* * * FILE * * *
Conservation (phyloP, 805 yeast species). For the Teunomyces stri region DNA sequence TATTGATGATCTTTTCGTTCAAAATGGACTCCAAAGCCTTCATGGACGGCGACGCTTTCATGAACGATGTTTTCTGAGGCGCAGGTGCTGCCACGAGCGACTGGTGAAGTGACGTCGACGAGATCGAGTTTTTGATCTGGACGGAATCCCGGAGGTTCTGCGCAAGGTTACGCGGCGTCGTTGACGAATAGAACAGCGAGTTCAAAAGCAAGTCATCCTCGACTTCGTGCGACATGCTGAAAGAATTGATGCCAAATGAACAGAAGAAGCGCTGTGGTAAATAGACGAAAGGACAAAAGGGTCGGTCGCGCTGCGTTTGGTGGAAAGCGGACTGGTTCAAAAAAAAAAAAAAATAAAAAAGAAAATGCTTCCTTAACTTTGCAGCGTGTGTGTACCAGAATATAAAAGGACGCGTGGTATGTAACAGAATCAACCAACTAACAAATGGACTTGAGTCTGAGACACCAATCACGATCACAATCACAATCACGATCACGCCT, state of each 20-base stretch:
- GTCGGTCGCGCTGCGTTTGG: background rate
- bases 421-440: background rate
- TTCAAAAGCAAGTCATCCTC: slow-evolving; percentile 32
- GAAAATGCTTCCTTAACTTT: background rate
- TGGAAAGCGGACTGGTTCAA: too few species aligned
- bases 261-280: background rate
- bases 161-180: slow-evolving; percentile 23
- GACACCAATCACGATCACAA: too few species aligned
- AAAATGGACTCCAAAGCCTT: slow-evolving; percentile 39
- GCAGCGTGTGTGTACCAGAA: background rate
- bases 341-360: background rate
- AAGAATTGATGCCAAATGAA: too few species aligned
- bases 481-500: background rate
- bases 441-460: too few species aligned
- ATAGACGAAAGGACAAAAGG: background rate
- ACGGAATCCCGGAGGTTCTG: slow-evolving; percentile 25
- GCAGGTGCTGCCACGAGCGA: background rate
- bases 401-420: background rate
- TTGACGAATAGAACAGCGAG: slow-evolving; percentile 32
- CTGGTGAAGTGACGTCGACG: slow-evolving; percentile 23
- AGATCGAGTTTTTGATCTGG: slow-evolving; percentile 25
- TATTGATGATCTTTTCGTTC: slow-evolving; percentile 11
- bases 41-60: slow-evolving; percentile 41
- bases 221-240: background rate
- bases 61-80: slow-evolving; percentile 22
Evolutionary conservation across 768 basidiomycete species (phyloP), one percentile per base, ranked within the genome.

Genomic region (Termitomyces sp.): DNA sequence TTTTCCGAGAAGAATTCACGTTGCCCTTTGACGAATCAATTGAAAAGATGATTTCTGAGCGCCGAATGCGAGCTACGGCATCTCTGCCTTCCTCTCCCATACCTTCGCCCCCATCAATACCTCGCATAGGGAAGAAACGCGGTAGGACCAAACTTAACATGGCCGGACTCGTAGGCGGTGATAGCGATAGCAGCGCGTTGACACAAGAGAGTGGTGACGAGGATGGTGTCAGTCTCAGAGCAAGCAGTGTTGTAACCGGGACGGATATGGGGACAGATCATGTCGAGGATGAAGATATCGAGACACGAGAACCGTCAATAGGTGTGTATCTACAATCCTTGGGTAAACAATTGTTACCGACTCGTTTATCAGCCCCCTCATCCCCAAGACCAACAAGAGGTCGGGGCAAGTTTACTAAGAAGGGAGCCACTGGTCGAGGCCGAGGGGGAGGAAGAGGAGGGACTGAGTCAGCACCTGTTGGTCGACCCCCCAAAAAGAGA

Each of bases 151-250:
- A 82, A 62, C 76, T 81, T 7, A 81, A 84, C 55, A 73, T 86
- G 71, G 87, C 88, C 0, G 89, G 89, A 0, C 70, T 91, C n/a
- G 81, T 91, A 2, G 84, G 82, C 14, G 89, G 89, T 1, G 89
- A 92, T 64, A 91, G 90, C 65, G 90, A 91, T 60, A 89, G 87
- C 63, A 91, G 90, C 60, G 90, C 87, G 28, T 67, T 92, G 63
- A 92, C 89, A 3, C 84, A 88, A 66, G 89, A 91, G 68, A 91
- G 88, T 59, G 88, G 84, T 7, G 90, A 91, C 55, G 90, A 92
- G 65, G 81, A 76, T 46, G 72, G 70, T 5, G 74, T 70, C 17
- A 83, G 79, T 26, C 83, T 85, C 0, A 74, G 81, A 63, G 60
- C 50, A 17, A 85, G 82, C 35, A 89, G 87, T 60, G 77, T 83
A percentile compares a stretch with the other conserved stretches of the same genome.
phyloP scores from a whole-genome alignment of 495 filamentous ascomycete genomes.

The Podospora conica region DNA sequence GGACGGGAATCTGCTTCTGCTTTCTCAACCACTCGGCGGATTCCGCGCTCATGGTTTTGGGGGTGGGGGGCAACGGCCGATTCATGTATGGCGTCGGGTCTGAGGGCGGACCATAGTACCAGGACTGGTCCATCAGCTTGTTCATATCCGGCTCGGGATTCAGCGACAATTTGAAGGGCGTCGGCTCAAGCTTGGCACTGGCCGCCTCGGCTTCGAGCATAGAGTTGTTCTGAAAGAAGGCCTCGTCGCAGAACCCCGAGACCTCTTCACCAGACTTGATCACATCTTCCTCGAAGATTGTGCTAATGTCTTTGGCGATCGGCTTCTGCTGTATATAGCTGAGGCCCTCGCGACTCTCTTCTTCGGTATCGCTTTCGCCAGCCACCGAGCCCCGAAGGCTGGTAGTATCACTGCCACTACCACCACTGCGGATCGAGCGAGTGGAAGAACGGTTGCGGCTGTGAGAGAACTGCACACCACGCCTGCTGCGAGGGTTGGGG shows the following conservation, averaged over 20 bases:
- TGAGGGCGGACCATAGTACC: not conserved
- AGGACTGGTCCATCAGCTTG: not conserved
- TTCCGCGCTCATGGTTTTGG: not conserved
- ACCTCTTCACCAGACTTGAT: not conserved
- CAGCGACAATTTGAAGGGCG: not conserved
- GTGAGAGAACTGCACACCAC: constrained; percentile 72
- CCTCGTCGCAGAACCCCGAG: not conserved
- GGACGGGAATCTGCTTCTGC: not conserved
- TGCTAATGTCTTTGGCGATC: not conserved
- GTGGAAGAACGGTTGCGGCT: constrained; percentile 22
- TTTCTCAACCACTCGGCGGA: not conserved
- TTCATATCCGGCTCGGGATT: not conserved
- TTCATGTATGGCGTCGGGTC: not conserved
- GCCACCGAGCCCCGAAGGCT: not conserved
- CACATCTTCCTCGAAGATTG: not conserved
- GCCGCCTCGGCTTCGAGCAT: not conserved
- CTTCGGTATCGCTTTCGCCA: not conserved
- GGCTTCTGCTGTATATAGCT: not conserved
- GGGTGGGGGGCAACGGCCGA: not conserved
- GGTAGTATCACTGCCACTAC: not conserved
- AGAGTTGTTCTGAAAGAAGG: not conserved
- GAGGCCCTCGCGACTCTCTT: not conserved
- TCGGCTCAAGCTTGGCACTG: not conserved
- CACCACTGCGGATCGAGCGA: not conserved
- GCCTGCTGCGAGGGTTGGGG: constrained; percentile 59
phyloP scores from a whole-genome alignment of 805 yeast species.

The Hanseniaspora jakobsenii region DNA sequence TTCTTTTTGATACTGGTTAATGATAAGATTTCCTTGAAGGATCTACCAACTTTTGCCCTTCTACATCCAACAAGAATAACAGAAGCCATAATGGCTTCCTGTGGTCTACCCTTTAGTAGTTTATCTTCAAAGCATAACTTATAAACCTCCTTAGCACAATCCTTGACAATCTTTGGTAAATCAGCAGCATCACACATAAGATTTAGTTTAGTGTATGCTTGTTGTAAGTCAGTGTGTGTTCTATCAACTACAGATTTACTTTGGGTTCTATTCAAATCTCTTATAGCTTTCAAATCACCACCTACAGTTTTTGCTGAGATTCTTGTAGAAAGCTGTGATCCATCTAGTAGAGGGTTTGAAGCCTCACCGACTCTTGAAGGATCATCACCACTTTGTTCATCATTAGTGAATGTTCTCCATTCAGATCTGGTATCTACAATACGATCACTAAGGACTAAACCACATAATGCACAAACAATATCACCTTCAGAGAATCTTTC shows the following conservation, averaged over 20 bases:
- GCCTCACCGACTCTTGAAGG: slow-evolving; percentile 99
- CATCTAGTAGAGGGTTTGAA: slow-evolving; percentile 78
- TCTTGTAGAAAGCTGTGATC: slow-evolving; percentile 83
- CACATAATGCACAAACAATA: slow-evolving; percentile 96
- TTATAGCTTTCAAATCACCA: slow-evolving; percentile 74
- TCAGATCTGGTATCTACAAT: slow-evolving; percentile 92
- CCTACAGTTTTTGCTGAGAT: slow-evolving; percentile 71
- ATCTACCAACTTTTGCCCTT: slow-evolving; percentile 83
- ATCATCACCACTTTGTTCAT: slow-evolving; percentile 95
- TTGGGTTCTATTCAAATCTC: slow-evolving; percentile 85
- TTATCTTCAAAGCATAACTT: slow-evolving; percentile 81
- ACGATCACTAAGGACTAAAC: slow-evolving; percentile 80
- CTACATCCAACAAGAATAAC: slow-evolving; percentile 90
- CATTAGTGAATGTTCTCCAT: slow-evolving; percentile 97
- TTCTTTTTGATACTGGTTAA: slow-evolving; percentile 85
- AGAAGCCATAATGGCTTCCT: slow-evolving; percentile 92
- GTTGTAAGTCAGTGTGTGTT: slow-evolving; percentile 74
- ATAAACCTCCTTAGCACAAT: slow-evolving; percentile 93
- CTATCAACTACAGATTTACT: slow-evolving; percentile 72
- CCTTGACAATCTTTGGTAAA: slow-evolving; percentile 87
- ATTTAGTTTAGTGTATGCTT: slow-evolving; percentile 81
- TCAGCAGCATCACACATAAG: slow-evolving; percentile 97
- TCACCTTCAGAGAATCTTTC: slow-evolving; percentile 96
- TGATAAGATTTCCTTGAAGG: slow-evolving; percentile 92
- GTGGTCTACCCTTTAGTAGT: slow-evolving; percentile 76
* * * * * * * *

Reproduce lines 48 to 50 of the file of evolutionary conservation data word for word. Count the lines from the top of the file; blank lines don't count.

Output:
- GTGAGAGAACTGCACACCAC: constrained; percentile 72
- CCTCGTCGCAGAACCCCGAG: not conserved
- GGACGGGAATCTGCTTCTGC: not conserved